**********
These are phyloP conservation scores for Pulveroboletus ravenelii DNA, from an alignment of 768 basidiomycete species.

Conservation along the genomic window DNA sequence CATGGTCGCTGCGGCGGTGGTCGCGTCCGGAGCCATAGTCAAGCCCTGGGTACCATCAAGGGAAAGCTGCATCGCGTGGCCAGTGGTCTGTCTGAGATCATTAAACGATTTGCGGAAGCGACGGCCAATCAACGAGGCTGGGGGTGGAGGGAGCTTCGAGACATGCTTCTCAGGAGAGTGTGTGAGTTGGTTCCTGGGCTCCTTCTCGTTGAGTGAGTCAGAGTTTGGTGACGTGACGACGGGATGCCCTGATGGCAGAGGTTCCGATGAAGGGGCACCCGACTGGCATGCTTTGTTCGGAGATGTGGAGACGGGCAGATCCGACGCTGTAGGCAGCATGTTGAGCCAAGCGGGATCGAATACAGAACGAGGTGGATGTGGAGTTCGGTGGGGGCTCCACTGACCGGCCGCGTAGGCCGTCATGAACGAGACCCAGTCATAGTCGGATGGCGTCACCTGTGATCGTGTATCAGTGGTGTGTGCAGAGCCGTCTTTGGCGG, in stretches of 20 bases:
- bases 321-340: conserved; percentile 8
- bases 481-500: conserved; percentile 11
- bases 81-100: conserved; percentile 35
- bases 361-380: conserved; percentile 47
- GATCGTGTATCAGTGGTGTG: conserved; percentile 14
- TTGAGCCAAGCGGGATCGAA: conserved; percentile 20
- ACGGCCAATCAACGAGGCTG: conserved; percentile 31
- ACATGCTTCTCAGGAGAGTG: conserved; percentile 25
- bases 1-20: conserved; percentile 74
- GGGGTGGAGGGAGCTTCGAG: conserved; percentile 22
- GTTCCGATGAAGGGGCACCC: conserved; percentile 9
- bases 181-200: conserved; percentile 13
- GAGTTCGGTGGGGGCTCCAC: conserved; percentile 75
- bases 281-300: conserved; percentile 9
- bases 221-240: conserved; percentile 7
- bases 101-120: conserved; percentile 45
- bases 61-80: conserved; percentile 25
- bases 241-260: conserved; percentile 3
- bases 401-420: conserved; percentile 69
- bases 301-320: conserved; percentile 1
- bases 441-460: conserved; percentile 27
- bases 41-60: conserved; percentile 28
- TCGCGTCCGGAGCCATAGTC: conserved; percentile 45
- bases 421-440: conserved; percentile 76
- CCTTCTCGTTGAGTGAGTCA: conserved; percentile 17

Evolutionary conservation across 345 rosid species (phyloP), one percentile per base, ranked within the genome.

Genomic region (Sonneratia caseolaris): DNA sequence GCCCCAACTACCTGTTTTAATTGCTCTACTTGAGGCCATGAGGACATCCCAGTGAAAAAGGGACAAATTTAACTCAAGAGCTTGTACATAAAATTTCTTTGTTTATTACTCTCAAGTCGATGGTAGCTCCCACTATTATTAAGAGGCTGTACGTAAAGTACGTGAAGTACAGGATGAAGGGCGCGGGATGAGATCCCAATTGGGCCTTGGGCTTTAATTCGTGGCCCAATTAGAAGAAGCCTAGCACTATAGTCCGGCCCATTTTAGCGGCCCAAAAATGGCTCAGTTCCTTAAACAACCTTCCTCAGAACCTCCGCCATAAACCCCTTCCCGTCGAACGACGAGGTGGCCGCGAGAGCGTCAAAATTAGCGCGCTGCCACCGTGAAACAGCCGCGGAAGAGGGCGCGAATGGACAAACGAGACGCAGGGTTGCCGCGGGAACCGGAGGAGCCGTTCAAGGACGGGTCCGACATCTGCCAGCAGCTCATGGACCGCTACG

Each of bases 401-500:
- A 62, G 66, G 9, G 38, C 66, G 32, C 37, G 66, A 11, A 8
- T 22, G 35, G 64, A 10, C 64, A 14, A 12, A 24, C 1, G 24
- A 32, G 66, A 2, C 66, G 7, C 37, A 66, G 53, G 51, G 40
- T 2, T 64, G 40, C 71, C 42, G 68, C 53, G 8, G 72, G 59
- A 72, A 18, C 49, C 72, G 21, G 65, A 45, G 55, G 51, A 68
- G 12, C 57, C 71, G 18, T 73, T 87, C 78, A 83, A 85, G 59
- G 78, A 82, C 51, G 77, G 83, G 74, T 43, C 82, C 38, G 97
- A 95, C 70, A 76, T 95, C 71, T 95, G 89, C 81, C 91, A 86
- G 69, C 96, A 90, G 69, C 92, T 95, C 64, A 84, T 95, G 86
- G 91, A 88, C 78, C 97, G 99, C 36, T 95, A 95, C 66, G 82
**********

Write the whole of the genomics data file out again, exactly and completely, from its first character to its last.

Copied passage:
These are phyloP conservation scores for Pulveroboletus ravenelii DNA, from an alignment of 768 basidiomycete species.

Conservation along the genomic window DNA sequence CATGGTCGCTGCGGCGGTGGTCGCGTCCGGAGCCATAGTCAAGCCCTGGGTACCATCAAGGGAAAGCTGCATCGCGTGGCCAGTGGTCTGTCTGAGATCATTAAACGATTTGCGGAAGCGACGGCCAATCAACGAGGCTGGGGGTGGAGGGAGCTTCGAGACATGCTTCTCAGGAGAGTGTGTGAGTTGGTTCCTGGGCTCCTTCTCGTTGAGTGAGTCAGAGTTTGGTGACGTGACGACGGGATGCCCTGATGGCAGAGGTTCCGATGAAGGGGCACCCGACTGGCATGCTTTGTTCGGAGATGTGGAGACGGGCAGATCCGACGCTGTAGGCAGCATGTTGAGCCAAGCGGGATCGAATACAGAACGAGGTGGATGTGGAGTTCGGTGGGGGCTCCACTGACCGGCCGCGTAGGCCGTCATGAACGAGACCCAGTCATAGTCGGATGGCGTCACCTGTGATCGTGTATCAGTGGTGTGTGCAGAGCCGTCTTTGGCGG, in stretches of 20 bases:
- bases 321-340: conserved; percentile 8
- bases 481-500: conserved; percentile 11
- bases 81-100: conserved; percentile 35
- bases 361-380: conserved; percentile 47
- GATCGTGTATCAGTGGTGTG: conserved; percentile 14
- TTGAGCCAAGCGGGATCGAA: conserved; percentile 20
- ACGGCCAATCAACGAGGCTG: conserved; percentile 31
- ACATGCTTCTCAGGAGAGTG: conserved; percentile 25
- bases 1-20: conserved; percentile 74
- GGGGTGGAGGGAGCTTCGAG: conserved; percentile 22
- GTTCCGATGAAGGGGCACCC: conserved; percentile 9
- bases 181-200: conserved; percentile 13
- GAGTTCGGTGGGGGCTCCAC: conserved; percentile 75
- bases 281-300: conserved; percentile 9
- bases 221-240: conserved; percentile 7
- bases 101-120: conserved; percentile 45
- bases 61-80: conserved; percentile 25
- bases 241-260: conserved; percentile 3
- bases 401-420: conserved; percentile 69
- bases 301-320: conserved; percentile 1
- bases 441-460: conserved; percentile 27
- bases 41-60: conserved; percentile 28
- TCGCGTCCGGAGCCATAGTC: conserved; percentile 45
- bases 421-440: conserved; percentile 76
- CCTTCTCGTTGAGTGAGTCA: conserved; percentile 17

Evolutionary conservation across 345 rosid species (phyloP), one percentile per base, ranked within the genome.

Genomic region (Sonneratia caseolaris): DNA sequence GCCCCAACTACCTGTTTTAATTGCTCTACTTGAGGCCATGAGGACATCCCAGTGAAAAAGGGACAAATTTAACTCAAGAGCTTGTACATAAAATTTCTTTGTTTATTACTCTCAAGTCGATGGTAGCTCCCACTATTATTAAGAGGCTGTACGTAAAGTACGTGAAGTACAGGATGAAGGGCGCGGGATGAGATCCCAATTGGGCCTTGGGCTTTAATTCGTGGCCCAATTAGAAGAAGCCTAGCACTATAGTCCGGCCCATTTTAGCGGCCCAAAAATGGCTCAGTTCCTTAAACAACCTTCCTCAGAACCTCCGCCATAAACCCCTTCCCGTCGAACGACGAGGTGGCCGCGAGAGCGTCAAAATTAGCGCGCTGCCACCGTGAAACAGCCGCGGAAGAGGGCGCGAATGGACAAACGAGACGCAGGGTTGCCGCGGGAACCGGAGGAGCCGTTCAAGGACGGGTCCGACATCTGCCAGCAGCTCATGGACCGCTACG

Each of bases 401-500:
- A 62, G 66, G 9, G 38, C 66, G 32, C 37, G 66, A 11, A 8
- T 22, G 35, G 64, A 10, C 64, A 14, A 12, A 24, C 1, G 24
- A 32, G 66, A 2, C 66, G 7, C 37, A 66, G 53, G 51, G 40
- T 2, T 64, G 40, C 71, C 42, G 68, C 53, G 8, G 72, G 59
- A 72, A 18, C 49, C 72, G 21, G 65, A 45, G 55, G 51, A 68
- G 12, C 57, C 71, G 18, T 73, T 87, C 78, A 83, A 85, G 59
- G 78, A 82, C 51, G 77, G 83, G 74, T 43, C 82, C 38, G 97
- A 95, C 70, A 76, T 95, C 71, T 95, G 89, C 81, C 91, A 86
- G 69, C 96, A 90, G 69, C 92, T 95, C 64, A 84, T 95, G 86
- G 91, A 88, C 78, C 97, G 99, C 36, T 95, A 95, C 66, G 82